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Interana Accelerates Event and Time-Series Analysis

Start-up Interana proposes to marry the best aspects of the self-service model with best-in-class event and time-series processing at scale.

It seems as if a star -- or start-up -- is born just about every week in the Silicon Valley.

Take Interana Inc., which launched late last year at Strata + Hadoop World. Interana's is a checklist case of having the goods. Pedigree? Check. CTO Bobby Johnson logged time with Facebook, where he wrote Scribe, a log aggregation server. (Johnson was on the same internal Facebook team that helped create both Hive and Cassandra.) Co-founder Lior Abraham is another Facebook veteran. While there, he wrote "Scuba," the distributed in-memory data store that Facebook uses to manage stats data about its internal systems. In other words, Interana has an impressive pedigree.

How about funding? It has that, too. This January, for example, it nabbed $20 million in Series B venture capital funding. This was on top of the $8.2 million in Series A funding it received two years ago.

What else does a hot new SV start-up need? Killer technology. That's always a plus, and killer tech is just what Interana claims it has, according to CEO Ann Stimmler Johnson, who studied electrical engineering at Caltech and worked for Intel.

"[Our] product itself allows you to visually explore how customers behave and how products are used. You can explore and analyze the behavior of anything over time. We built it to allow for ad hoc exploratory analysis. We took a design-first approach and were very thoughtful about how you have an interface [built for] looking specifically at how things move through time," Johnson told BI This Week at Strata + Hadoop World.

Which begs the question: Interana does what, exactly? How does it differentiate itself from other visual analytic discovery tools (such as Qlik Sense, TIBCO Spotfire, or Tableau, to name just three) or from streaming-analytics offerings (such as Splunk)?

Like Splunk, Interana claims to be built for processing event or time-series data at massive scale. Its back end is anchored by a columnar data store, which it exposes to its visual front-end tool via an analytics abstraction layer. Speaking of that front end, Interana, unlike Splunk, boasts what it describes as a self-service "visual interactive" front end -- an interface that is more like a Qlik Sense or Tableau than not.

"It's really designed for people who are frustrated with having to use multiple layers of tools to answer questions," says Stimmler Johnson, who cites the efforts of Interana's head of product design, Alonzo Canada, to design an interface that promotes or abets analytic investigation, chiefly by making it easier to conduct what might be called epi-analysis in response to new questions.

"People who want to make decisions based on event or time-series data have to go through this whole stack. In most cases, the amount of time it takes from [asking] a question to [getting] the answer, by far the longest portion of that is communicating with the data person," she argues. "From writing the query to running the query, we've written the whole stack so that we can address this and other inefficiencies. [Interana is] a single stack that helps you ask and answer questions about events at any single point in time."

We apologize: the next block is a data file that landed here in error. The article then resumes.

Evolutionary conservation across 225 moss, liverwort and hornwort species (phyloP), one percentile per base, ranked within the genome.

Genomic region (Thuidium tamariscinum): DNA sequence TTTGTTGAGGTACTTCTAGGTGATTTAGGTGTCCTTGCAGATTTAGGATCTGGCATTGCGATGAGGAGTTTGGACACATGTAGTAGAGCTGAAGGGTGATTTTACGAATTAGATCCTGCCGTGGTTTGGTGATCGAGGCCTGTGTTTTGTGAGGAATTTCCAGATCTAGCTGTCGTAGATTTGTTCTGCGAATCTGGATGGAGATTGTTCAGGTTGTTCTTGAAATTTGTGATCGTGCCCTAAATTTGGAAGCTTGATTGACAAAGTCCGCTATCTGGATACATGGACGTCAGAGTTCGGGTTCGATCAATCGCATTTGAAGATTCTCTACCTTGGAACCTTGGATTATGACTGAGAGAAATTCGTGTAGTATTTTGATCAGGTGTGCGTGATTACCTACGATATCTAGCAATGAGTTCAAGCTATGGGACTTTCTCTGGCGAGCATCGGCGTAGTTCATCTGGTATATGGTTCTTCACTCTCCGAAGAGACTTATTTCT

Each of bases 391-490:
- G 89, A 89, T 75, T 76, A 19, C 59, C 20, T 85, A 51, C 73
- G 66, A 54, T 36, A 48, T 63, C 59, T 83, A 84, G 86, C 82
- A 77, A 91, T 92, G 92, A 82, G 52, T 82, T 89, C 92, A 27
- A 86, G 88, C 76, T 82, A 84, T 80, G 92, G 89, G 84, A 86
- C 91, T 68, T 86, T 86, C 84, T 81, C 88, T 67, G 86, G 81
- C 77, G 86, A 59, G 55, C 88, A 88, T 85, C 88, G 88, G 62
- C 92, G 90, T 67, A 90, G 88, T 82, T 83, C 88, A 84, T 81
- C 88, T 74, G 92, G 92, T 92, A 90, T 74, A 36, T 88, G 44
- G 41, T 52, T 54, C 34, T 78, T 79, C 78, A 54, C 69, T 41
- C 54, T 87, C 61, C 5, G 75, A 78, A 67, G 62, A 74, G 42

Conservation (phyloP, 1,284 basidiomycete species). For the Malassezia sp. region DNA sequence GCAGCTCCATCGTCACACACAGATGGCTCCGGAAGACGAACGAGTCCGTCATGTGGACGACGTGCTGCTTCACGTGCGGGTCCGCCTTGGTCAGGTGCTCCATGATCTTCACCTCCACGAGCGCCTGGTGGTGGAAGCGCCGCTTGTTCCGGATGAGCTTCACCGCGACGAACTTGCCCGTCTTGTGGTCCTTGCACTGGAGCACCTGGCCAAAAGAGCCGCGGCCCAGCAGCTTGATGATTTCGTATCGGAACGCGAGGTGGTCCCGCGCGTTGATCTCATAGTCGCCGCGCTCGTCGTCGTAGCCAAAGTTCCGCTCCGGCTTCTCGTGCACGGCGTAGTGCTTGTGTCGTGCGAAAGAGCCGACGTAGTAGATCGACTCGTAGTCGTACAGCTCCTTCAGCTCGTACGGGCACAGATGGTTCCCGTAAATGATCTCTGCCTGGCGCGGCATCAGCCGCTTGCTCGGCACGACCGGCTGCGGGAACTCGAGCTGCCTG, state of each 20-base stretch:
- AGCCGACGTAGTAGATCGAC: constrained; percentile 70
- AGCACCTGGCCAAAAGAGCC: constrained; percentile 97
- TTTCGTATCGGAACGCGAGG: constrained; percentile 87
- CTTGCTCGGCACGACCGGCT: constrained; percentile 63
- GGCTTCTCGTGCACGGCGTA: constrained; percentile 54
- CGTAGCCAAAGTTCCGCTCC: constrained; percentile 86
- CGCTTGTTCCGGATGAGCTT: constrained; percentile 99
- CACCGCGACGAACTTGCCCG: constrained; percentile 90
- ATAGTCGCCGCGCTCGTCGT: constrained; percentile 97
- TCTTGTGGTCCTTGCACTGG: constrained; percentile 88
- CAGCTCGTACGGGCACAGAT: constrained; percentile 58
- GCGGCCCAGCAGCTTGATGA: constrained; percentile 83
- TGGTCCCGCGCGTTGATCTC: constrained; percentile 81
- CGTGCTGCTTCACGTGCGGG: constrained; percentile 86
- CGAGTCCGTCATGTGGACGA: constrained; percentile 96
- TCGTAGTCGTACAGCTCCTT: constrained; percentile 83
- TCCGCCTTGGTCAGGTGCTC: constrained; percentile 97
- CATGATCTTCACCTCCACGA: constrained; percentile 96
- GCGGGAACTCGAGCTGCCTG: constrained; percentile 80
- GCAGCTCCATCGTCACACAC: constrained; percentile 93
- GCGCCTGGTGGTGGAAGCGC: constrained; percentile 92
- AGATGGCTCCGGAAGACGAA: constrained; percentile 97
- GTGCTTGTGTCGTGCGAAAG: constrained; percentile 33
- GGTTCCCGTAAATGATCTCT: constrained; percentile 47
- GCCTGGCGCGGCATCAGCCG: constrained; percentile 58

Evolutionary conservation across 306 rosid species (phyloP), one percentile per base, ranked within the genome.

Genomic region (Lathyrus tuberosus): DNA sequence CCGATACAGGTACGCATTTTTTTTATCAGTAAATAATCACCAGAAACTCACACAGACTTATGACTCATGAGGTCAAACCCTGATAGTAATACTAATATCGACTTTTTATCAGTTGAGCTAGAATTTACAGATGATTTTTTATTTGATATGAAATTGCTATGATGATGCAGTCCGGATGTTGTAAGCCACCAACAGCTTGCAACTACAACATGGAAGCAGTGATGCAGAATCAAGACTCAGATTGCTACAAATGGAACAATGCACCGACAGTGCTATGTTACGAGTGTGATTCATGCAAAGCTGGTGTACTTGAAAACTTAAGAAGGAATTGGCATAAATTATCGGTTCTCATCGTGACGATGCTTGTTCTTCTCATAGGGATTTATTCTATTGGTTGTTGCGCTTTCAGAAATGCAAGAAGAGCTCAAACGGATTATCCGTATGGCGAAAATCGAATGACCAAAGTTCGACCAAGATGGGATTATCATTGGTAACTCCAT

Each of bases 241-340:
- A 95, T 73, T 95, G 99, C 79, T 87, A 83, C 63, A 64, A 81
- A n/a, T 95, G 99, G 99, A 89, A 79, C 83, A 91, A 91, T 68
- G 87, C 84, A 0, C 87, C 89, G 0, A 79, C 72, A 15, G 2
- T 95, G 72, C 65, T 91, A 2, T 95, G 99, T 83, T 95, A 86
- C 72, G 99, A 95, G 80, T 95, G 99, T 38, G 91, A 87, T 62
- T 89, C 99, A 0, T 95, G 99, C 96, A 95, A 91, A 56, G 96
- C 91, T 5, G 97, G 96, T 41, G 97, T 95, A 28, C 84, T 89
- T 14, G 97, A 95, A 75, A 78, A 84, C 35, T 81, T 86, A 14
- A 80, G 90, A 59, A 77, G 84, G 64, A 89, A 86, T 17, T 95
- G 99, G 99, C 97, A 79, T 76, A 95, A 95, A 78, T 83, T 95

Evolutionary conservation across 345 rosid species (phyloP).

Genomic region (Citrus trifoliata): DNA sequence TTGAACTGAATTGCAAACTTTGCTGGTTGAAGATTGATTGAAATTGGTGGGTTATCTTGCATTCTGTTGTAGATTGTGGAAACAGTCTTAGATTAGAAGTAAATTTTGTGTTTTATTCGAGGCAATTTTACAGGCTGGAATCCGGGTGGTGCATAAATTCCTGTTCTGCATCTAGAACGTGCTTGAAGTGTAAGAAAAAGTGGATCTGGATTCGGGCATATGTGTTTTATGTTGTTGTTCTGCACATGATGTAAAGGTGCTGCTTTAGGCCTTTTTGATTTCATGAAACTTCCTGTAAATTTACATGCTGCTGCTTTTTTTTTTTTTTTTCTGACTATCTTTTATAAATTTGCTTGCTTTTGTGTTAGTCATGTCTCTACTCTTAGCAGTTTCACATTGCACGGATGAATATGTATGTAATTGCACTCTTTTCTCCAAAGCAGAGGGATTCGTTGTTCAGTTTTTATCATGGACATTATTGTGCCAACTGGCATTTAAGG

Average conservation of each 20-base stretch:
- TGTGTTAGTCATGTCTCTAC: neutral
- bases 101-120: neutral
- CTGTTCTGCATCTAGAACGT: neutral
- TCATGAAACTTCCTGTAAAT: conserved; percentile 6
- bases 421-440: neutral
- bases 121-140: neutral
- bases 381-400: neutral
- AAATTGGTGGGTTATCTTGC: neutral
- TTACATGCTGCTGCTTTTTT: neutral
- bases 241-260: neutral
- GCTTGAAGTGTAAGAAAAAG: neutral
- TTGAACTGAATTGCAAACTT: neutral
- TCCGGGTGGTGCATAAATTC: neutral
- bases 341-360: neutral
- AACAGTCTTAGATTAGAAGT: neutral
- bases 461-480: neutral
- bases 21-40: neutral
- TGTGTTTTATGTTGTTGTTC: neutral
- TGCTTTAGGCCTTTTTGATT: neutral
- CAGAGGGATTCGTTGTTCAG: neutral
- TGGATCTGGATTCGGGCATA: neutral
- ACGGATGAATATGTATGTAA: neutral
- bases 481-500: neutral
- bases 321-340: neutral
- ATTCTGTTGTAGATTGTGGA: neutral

Isn't this why we have data warehouses -- to cut through the stack by comprising the stack?

No, says Johnson: the data warehouse isn't cut out for time-series. It isn't just a tough but a bad fit. What's more, as the success of data warehouse-less self-service BI offerings from Qlik, Tableau, and others demonstrates, the DW is more often an impediment to (rather than an accelerator of) analysis. Increasingly, business analysts and power users are tapping Qlik or Tableau to access data themselves instead of waiting for IT to bring new data sources online. Interana proposes to marry the best aspects of the self-service model with (thanks to the expertise of Bobby Johnson, Lior Abraham, and others) best-in-class event and time-series processing at scale.

"The data warehouse became big at a time when mostly what companies wanted [to report on or analyze] was relational data. Event data, time-series data, isn't at all like relational data. Time series is actually points [i.e., samples] taken at a measured period of time. This just isn't analogous to single-state [i.e., relational] data," says Stimmler Johnson. "Event data is bigger than single-state data already and it is growing faster. As storage gets cheaper and cheaper, it's going to grow even faster.

She cites an emerging example. "There's this whole industry around 'growth' hackers. These [are people who] are looking at growth, looking at retention, looking at conversion engagement so that they can see what works and why. You can use SQL data [i.e., from relational systems] to help with this [kind of analysis], but you can't do this it with SQL. All of the answers come from event data."

Clarifies Bobby Johnson: "SQL has no [built-in] notion of time series. If you try [to express time series in a SQL statement], you end up with a really complicated query, which the query optimizer can't do anything sensible with. At best, you're going to end up with a lot of intermediate steps."

The issue is as much one of volume as of data structure, Bobby Johnson continues.

"What's going on [when you do time series in a data warehouse] is that you're taking data in a reasonable format but it's very big, it's at massive scale, so you're having to crunch that down in a very application-specific way, and that's why you have all of those [intermediate] steps. What we've done is we've built something that's fast and flexible enough that you can deal with this stuff raw."

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